Sleep is as old as history itself. But the modern-day of thinking about sleep – being cosy and tucked up on your mattress – is a new invention.
So, how did we come by mattresses, and why do we now use them? And, more importantly, are they the best things that we can have for sleep?
Find out the answer to when were mattresses invented and more, with our look back on the full history of a mattress.
When were mattresses invented?
When it comes to when the very first mattress was invented, the short answer is nobody knows. Generally speaking, before the Homo erectus species discovered fire, our predecessors would have been thought to sleep in trees rather than the ground. That means that mattresses could predate homo sapiens themselves.
The earliest we’ve ever found evidence for a mattress was built more than 77,000 years ago.
Found in a rock shelter in South Africa, this mattress is less than an inch thick, measuring roughly 3 feet by 6 feet. So, by modern-day standards, it would be a tight squeeze if you’re on the tall side. This mattress was made from leaves, grasses and plants that are most likely used to repel insects such as mosquitos at night.
From that point, evidence of mattresses popped up throughout history. In ancient Egypt between 3000 and 1000 BCE, the Egyptians used a wooden structure (or ebony, if they were wealthy) to create a raised sleeping surface. This was designed to protect them from pests and snakes on the ground, and in some cases, were decorated with jewels. That’s a lot fancier than bedframes you see in the store today.
The mattress itself was made from wool and were often topped with linen bedding. Some of these beds even used a wooden or stone head support at the base as a pillow, but I don’t think that could have been too comfortable.
From practical to social use
Like the Egyptians, the ancient Romans also preferred to sleep off the ground. However, their sleeping arrangement often had to be reached with a ladder or stairs, making them more akin to bunk beds. For the average Roman, mattresses were stuffed with hay or reeds. If they were wealthy, they could afford a wool or feather mattress.
As well as a place for sleeping, these mattresses were used as a place to socialise and dine. I think I’d feel a lot better at parties if I could snuggle up and take a nap.
Similarly in ancient Greece, they developed a type of furniture called Klines. Although they looked closer to a sofa than a bed, these Klines were used for reclining, eating and sleeping.
Medieval times, modern beds
During the medieval period, the stereotypical ‘bed’ started to become commonplace. The frame itself was usually made from wood, while the mattress was stuffed with straw or down.
As the 12th century came about, beds began to be seen as a symbol of power and wealth. The wealthy didn’t just have beds, they had beds carved with ornate drawings and embroidered mattresses filled with down.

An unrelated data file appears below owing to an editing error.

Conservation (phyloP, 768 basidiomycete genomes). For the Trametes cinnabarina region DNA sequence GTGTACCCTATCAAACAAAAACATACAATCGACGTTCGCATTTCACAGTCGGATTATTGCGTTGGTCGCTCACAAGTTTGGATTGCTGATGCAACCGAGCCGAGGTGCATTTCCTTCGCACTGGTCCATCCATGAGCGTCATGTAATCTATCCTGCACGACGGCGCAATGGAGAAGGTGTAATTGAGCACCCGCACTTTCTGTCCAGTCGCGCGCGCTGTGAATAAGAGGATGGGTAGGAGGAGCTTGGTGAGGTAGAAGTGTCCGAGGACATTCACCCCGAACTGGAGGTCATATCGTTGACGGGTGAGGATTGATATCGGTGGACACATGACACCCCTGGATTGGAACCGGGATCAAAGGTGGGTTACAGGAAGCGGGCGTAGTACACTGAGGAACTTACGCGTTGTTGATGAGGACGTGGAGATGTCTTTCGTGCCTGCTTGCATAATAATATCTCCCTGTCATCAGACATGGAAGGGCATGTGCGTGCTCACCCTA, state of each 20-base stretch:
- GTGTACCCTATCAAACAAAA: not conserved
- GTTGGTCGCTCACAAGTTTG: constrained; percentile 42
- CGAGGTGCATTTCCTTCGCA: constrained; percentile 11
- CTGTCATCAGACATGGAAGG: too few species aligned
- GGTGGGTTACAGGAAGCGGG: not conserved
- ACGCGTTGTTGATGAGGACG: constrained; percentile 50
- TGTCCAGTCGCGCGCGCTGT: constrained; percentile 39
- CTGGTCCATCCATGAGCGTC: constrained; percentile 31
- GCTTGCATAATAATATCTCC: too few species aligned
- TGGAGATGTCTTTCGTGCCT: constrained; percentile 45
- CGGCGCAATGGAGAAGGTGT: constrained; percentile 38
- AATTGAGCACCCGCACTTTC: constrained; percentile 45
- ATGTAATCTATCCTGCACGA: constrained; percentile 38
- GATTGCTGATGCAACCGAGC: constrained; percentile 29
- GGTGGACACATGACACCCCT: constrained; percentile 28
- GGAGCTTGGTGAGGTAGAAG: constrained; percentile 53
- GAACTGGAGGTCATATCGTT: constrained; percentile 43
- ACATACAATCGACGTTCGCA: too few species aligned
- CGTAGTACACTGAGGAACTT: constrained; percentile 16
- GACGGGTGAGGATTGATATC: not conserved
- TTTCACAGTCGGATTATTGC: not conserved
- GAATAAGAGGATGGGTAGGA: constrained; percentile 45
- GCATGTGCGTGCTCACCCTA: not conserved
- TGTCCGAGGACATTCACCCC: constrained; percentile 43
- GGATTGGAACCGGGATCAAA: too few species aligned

The poor of course, didn’t have beds. However, they made rudimentary mattresses out of stray and hay to sleep on the floor.
Throughout the renaissance, beds increased in popularity and the four-poster beds, with curtains and elaborate decorations, became prestigious amongst the wealthy. Beds were seen as such a status symbol that King Louis XIV became known for having 413 of them. Gosh, imagine having to change the sheets on all of those.
19th century evolution
By the 19th century, mattresses began to evolve more into the modern-day mattresses that you might have in your home. This was thanks to coil springs.
Introduced in 1870, coil spring mattresses were made from several steel coils inside the soft material. Offering more support than just down or feathers inside linen, the coil springs were designed to compress when you put weight on them, springing back into shape once you got up.
Spring coils were so successful, that we still use them today in innerspring mattresses. We have, however, made some advances to the type of coils that go inside the mattress, including:
- Offset coils, which are similar to the traditional coils but have flattened edges on the tops and bottoms to offset that familiar squeaking noise and better conform to the shape of your body.
- Marshall or pocketed coils, which are coils that sit independently from each other and aren’t wired together inside a frame. This means that only a few springs are used at a time and ideally won’t disturb your partner as you roll over in your sleep.
- Continuous coils, which provide a more affordable mattress by creating the entire line of coils from a single wire bent into S shapes.
But mattress innovation didn’t stop when spring coils were invented.
By the 20th century, we had the power to mass manufacture mattresses – and innovate the materials to produce better quality and long-lasting mattress types.
As well as innerspring mattresses, we have memory foam, latex or hybrid mattresses – as well as water beds, air beds and more.
Who invented the mattress?